early 2015, Col.
Bruce said his focus
was on morale.
While that word
has become sort of
cliché, the attitude
of the employees in
the Patrol and their
the first thing Mark
wanted to address.
This was important,
considering it was
the most conclusive
KHP survey done
during the tenure
of the previous
s u p e r i n t e n d e n t .
philosophy was to
give the agency back to the employees, and to entrust them
to do the job they were hired to do. Part of that process
was reviewing all the job descriptions in the agency, so
everyone knew what they were expected to do.
“People got into the KHP for the right reasons, but they
didn’t feel appreciated by the agency,” said Col. Bruce. “It
was important to get everyone on the same page, and to help
get over things attributed to the previous administration.”
Col. Bruce said it was simple. Treat others like you
want to be treated and maintain standards, so people
know what is next. He explained it was imperative to
look at the agency like a business using the best possible
decisions to realign sections to be more effective and to
acquire additional resources. A survey shortly after the new
administration took over in 2015 was a positive indicator
they were moving in the right direction, but Col. Bruce
said, “We are still working on it.”
After taking over as Superintendent, Col. Bruce
opened up dialogue with the KSTA in order to be open and
receptive on both sides. He knows the KSTA exists for a
reason, so he wanted an open line of communication at all
times rather than just through the meet and confer process.
Another focus of Col. Bruce and his administration
is the reduction of fatalities out on the roadways.
Special enforcements in certain problem areas have been
implemented, and the KHP continues to publicize these
so the public knows what they are doing. The special
enforcements are also being used to help educate the public.
“Driving shouldn’t be a casual activity, but we can’t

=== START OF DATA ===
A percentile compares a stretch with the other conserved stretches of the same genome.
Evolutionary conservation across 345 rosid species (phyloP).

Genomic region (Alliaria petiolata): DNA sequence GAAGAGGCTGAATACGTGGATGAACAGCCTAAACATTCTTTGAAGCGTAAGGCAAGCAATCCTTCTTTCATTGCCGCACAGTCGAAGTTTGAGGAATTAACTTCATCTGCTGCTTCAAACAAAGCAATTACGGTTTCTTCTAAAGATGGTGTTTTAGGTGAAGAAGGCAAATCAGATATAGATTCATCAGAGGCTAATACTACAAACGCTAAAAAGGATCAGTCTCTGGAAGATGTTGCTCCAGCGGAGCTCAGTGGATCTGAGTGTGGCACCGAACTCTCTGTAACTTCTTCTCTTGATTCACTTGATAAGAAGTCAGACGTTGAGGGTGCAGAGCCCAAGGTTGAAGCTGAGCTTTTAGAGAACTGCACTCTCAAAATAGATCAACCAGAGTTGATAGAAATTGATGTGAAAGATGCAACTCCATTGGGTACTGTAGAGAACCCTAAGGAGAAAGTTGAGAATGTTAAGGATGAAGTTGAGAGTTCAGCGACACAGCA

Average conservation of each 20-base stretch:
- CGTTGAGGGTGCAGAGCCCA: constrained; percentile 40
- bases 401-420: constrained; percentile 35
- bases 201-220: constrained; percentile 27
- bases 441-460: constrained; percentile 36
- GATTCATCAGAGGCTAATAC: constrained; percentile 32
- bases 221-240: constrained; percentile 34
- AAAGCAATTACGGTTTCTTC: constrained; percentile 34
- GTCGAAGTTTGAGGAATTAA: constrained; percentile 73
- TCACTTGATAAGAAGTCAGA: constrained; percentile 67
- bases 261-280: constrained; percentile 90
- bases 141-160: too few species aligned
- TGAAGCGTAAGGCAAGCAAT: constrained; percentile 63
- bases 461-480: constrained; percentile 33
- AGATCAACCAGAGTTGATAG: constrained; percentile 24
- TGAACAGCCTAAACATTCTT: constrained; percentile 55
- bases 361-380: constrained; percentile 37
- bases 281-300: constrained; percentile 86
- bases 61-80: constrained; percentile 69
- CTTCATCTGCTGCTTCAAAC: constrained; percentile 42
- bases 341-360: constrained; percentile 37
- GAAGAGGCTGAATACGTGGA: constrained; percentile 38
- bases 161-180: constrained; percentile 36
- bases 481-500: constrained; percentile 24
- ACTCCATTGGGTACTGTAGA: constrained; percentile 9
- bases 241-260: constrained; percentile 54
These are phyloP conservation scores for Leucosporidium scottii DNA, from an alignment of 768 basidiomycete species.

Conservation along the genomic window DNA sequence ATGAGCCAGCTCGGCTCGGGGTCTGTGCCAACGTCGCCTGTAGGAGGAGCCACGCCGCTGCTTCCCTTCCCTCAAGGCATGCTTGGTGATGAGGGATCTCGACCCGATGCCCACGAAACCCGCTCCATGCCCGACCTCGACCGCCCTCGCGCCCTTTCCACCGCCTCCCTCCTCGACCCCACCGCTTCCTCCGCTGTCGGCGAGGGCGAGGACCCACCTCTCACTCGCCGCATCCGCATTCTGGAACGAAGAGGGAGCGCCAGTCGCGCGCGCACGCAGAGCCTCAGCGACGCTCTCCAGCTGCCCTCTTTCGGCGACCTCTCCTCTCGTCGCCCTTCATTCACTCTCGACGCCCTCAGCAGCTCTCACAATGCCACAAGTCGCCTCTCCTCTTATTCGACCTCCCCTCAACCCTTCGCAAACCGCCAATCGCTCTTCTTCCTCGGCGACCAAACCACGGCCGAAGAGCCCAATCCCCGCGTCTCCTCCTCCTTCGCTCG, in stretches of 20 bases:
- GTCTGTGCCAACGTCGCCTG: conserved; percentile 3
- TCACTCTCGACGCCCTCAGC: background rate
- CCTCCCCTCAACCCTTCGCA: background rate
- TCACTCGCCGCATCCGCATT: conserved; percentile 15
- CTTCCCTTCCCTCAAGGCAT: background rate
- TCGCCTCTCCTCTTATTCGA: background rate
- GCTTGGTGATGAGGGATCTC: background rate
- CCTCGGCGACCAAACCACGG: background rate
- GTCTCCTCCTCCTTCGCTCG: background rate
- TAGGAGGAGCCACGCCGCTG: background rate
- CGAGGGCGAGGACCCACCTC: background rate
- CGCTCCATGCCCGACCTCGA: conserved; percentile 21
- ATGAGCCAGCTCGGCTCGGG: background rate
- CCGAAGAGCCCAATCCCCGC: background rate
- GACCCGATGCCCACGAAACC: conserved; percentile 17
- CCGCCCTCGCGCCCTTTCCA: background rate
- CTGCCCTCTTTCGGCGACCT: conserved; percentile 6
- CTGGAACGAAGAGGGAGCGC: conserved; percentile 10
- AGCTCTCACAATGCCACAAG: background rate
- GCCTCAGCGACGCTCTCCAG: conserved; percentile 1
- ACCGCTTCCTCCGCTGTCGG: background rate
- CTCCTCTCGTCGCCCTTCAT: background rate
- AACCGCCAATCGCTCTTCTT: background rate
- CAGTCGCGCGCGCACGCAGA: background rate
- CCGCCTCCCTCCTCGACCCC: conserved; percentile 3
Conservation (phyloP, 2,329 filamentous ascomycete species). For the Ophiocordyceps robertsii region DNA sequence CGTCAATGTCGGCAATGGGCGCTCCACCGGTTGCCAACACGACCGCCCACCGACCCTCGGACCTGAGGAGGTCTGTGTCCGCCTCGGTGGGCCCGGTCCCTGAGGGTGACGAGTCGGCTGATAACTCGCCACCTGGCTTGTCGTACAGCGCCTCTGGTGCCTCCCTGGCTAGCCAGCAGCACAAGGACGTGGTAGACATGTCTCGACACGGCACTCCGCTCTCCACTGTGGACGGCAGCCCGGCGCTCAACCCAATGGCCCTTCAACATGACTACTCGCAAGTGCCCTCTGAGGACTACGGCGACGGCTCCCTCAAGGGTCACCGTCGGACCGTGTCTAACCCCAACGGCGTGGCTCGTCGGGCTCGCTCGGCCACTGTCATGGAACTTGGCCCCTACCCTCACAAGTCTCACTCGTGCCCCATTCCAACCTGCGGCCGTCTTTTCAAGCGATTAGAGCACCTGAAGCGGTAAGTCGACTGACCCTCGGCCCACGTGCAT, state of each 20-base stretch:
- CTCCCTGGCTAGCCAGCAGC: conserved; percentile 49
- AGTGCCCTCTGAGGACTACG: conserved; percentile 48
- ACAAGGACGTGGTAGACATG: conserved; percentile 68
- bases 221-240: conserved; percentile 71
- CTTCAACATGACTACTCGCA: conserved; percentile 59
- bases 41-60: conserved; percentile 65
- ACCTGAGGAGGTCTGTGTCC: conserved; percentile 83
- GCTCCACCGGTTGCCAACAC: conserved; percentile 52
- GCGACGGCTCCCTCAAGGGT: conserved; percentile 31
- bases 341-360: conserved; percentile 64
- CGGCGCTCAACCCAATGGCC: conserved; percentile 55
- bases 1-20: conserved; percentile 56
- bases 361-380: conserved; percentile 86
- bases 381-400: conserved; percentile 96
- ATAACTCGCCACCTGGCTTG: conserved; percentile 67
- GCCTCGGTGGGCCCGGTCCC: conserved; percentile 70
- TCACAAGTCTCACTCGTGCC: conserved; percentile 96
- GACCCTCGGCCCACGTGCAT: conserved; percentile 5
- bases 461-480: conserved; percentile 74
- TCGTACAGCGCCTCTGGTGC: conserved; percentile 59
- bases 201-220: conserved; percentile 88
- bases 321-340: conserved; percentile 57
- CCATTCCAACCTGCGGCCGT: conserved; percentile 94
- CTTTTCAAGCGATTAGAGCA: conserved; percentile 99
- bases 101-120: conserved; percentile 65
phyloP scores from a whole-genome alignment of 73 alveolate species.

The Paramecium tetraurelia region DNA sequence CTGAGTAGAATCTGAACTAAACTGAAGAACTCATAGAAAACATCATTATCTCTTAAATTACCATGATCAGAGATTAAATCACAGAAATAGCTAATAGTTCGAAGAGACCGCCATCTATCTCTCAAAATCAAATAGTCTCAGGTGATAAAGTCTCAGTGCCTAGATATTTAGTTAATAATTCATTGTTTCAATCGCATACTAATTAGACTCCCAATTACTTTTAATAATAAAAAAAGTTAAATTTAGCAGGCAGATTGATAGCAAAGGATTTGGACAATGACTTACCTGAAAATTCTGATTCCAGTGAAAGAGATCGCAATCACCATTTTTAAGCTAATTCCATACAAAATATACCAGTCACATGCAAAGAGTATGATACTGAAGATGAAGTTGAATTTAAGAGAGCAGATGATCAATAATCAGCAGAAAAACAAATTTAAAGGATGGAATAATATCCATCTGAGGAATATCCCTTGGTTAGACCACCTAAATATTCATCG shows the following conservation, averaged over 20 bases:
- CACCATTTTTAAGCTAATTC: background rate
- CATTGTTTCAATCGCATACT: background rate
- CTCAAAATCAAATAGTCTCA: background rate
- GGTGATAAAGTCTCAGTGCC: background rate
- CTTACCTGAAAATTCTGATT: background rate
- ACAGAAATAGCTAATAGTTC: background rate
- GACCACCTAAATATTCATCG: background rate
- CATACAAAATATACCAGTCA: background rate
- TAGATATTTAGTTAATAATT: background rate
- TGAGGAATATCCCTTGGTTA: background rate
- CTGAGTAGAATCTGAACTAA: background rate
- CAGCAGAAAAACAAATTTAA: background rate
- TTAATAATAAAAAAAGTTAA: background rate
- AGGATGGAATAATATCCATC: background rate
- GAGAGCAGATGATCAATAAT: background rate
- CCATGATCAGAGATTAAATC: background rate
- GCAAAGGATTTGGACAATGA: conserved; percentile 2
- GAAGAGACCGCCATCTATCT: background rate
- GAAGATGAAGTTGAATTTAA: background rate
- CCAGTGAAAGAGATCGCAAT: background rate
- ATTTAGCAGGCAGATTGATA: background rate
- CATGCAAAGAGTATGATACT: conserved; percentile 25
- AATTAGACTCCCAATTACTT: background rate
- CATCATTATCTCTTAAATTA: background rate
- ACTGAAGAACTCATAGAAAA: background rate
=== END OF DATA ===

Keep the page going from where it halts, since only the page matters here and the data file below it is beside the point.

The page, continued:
stop the distractions,” said Col. Bruce. “As cars continue to
come with more bells and whistles than people ever know
how to use, we aren’t just fighting cell phones anymore.
Until citizens stop treating driving like a casual activity, we
can’t significantly reduce fatalities.”
When I asked about Col. Bruce’s least favorite thing
about leading the KHP, he said “Discipline. Discipline
is necessary, but you never enjoy it. We care about our
people, but it is part of the law enforcement world in order
to protect the agency and its employees.”
What does Col. Bruce see as the next goal during his
tenure as Superintendent? He says the next step is more
people. In 2006, the KHP had 501 troopers. In 2014, they
had 414 and were about 100 short of where they needed
to be. During this shortage, local police and sheriff’s
departments have had to go help patrol the highways.
Col. Bruce believes they need to be allowed to focus on
local issues in their communities rather than patrolling the
highways, which is the job of the KHP.
Also, the KHP needs to figure out how to balance road
duties with special capabilities to help departments across
the state. That means more people to work on special units,
and others to cover the highways. Col. Bruce says the
actions of the legislature, and the larger recruit classes are
helping fill the gap. But, more bodies and more money are
going to be needed in the future to help keep the citizens of
Col. Bruce will serve as the Superintendent of the
KHP until at least the end of 2018. He isn’t sure what the
future holds at that point, but he is currently focused on the
employees of the KHP and serving the citizens of Kansas.
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